From Comcast SportsNetIndiana, Duke and Michigan remained the top three teams in The Associated Press' college basketball poll. Look all the way to the bottom and you won't see Kentucky's name for the first time since John Calipari became coach of the Wildcats.Indiana, which has been No. 1 since the preseason poll, saw its lead over Duke shrink a little bit. The Hoosiers (8-0) received 45 first-place votes Monday from the 65-member national media panel, two fewer than last week.Duke (8-0) for the second straight week had the other first-place votes. The Blue Devils beat Ohio State last week giving them wins over teams ranked second, third and fourth in a span of 15 days. The other such run was Arizona beating teams ranked first, fourth and fifth from the regional semifinals to the NCAA championship game in 1997, a span of 11 days.Kentucky (4-3) lost to Notre Dame and Baylor last week, the latter a loss that snapped the Wildcats' 55-game home winning streak, the longest in the nation. Kentucky had been ranked in the last 61 polls, 11 of those weeks at No. 1. The run started with the preseason poll of 2009-10, the start of the Calipari Era when the Wildcats started young lineups which were usually gutted the next season by the NBA draft. The Wildcats won Kentucky's eighth national championship in April then had six players taken in the draft including Anthony Davis and Michael Kidd-Gilchrist as the first two picks.Duke has the longest current run in the poll -- 101 weeks which started with the preseason poll of 2007-08. Kansas has the second-longest run at 69 weeks.Syracuse was fourth followed by Louisville, Florida, Ohio State, Arizona, Kansas and Gonzaga.Colorado (6-1) was the other team to drop out of the rankings, falling from 19th after losing to Wyoming.Notre Dame (7-1) moved back in to the poll at No. 22 after a two-week absence. Wichita State (8-0), which beat Tulsa and Air Force last week, moved in at No. 24. The Shockers were ranked for the last five weeks of last season.Cincinnati was ranked 11th followed by Missouri, Illinois, Minnesota, Georgetown, Creighton, San Diego State, New Mexico, Michigan State and North Carolina.The last five teams were UNLV, Notre Dame, Oklahoma State, Wichita State and North Carolina State.
The angst surrounding the David Price- and (possibly) Drew Pomeranz-less Red Sox starting rotation may have eased a little -- or a lot -- on Thursday.
Steven Wright extended his string of scoreless spring-training innings to 9 1/3 by blanking the Pirates for 4 1/3 innings in his third spring-traing start, leading the Sox to a 10-7 victory over the Pirates at SkyBlue Park.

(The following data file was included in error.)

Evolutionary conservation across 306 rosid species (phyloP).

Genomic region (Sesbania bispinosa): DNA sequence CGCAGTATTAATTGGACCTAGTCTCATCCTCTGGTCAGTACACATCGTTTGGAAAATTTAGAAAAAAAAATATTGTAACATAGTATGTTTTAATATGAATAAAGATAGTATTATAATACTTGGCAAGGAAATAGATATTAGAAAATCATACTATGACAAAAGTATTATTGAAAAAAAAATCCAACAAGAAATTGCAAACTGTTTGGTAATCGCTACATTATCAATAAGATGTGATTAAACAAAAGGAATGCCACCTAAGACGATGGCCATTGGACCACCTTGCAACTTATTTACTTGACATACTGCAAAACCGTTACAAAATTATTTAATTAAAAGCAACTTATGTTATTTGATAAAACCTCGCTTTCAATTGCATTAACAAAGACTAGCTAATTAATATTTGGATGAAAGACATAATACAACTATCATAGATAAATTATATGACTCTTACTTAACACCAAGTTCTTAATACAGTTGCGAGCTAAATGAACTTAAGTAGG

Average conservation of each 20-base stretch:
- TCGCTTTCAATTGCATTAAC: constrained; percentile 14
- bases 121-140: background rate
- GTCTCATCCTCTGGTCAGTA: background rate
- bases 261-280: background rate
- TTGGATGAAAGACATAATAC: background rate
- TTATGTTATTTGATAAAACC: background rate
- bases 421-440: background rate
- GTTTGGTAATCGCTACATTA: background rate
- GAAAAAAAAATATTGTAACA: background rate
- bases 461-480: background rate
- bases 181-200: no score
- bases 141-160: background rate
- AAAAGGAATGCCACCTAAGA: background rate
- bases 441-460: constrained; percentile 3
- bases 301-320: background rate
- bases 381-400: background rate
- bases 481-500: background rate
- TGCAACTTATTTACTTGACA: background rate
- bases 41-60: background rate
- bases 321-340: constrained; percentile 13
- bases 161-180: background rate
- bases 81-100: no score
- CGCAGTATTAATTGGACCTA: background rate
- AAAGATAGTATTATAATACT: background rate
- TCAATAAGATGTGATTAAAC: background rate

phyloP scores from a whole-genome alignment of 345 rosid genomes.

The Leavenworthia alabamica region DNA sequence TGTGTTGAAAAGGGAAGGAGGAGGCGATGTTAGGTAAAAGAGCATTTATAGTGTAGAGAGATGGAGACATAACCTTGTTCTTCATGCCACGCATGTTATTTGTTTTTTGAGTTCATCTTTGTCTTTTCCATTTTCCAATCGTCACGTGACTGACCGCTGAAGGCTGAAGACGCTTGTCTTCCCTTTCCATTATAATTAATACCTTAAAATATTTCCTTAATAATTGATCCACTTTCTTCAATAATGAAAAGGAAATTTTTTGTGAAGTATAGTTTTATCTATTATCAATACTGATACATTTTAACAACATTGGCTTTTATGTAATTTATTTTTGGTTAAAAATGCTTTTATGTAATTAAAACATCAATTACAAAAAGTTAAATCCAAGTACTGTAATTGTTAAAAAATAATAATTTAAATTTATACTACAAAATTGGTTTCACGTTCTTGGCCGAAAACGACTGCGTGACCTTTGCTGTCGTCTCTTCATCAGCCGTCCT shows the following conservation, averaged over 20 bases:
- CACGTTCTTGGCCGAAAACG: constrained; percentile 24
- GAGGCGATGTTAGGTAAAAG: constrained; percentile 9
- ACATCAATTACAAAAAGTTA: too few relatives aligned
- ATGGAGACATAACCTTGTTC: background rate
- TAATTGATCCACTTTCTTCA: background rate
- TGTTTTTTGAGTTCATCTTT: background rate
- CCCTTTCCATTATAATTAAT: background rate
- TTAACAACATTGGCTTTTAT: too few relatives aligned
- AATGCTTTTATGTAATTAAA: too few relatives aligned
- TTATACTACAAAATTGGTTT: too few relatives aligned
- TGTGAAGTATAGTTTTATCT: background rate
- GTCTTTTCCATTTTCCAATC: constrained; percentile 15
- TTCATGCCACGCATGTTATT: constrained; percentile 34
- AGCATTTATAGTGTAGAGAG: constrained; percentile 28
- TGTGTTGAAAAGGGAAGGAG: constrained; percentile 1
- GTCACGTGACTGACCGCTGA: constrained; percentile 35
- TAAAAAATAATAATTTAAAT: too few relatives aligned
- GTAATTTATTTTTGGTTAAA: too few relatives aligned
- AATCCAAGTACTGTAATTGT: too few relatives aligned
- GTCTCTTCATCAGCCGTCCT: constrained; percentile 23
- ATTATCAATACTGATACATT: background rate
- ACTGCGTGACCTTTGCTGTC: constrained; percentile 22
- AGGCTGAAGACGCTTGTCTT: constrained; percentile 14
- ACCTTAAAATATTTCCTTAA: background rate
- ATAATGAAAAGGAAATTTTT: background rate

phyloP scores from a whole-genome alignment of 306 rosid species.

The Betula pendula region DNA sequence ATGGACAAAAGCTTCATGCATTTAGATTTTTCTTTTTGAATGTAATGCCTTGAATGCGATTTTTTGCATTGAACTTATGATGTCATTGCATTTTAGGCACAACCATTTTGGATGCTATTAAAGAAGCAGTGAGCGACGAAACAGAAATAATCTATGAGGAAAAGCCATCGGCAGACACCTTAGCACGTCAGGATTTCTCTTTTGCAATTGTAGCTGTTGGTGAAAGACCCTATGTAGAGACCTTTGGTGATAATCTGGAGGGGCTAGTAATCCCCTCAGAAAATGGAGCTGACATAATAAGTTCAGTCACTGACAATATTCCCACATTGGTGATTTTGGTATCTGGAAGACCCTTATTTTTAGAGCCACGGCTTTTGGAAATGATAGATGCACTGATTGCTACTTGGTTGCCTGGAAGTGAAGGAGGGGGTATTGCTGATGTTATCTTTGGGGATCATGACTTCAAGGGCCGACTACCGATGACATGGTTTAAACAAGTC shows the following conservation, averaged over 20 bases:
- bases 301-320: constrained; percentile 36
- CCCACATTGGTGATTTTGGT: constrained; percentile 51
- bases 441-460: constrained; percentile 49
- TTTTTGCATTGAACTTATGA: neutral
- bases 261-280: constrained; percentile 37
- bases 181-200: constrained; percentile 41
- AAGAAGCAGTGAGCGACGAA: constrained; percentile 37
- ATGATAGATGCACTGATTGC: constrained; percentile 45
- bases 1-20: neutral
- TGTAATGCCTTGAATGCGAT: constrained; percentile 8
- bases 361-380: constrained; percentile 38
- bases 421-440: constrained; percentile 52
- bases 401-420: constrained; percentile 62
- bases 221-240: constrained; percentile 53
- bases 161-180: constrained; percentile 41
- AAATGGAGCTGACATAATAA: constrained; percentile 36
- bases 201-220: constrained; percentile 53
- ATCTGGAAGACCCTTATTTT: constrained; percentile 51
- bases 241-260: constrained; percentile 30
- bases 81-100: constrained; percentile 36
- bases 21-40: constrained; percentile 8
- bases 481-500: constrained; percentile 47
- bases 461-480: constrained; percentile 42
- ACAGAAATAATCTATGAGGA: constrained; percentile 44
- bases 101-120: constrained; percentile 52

Wright allowed two hits -- the only two hits he's allowed this spring -- with one walk and three strikeouts.
Several of his pitching brethren, notably Heath Hembree and Robbie Ross Jr., didn't fare nearly as well. (See box score above.) But the Sox -- using what may be their regular-season batting order for the first time -- bailed them out with a 16-hit attack, led by Dustin Pedroia (3-for-3, now hitting ,500 for the spring). Mookie Betts, Hanley Ramirez, Jackie Bradley Jr., and, yes, Pablo Sandoval each added two hits. Sandoval also drove in three runs and is now hitting .362.
Xander Bogaerts went 1-for-4 in his return to the Sox from the World Baseball Classic.
This isn’t your average young and hungry player on the brink of the big leagues.
Yoan Moncada, the ex-Red Sox prospect who was one of the principal pieces in the trade for Chris Sale, ate 85 Twinkies in a week, his agent told ESPN The Magazine.
David Hastings, Moncada's agent, clarified to CSNNE that this was a one-time thing when Moncada first arrived in the U.S. Moncada had never had Twinkies before, Hastings said, so he was like "a kid in a candy store."
He's still in great shape. Moncada had a huge spring training with the White Sox after a disappointing major-league debut with Boston in September.
The 21-year-old third baseman has been optioned out of big-league camp, so he’s slated to start the year in Triple-A. But he hit .317 with a .391 on-base percentage and .683 slugging percentage and 3 home runs in 41 at-bats — some of the best numbers anywhere.
Moncada took a $31.5 million signing bonus from the Red Sox, money that the Sox turned into Sale. Moncada, meanwhile, didn’t exactly invest every cent.
Twinkies weren’t his only indulgence.
More from the story:
Moncada had money to spend on drones, video games, toys and clothes. He sometimes spent $1,500 or more during nights out, David says. After he purchased the second $200,000 car, Josefa [Hastings, David’s wife] tried to talk some sense into him.
David Hastings reinforced to CSNNE that the message to Moncada was to invest in things that appreciate in value.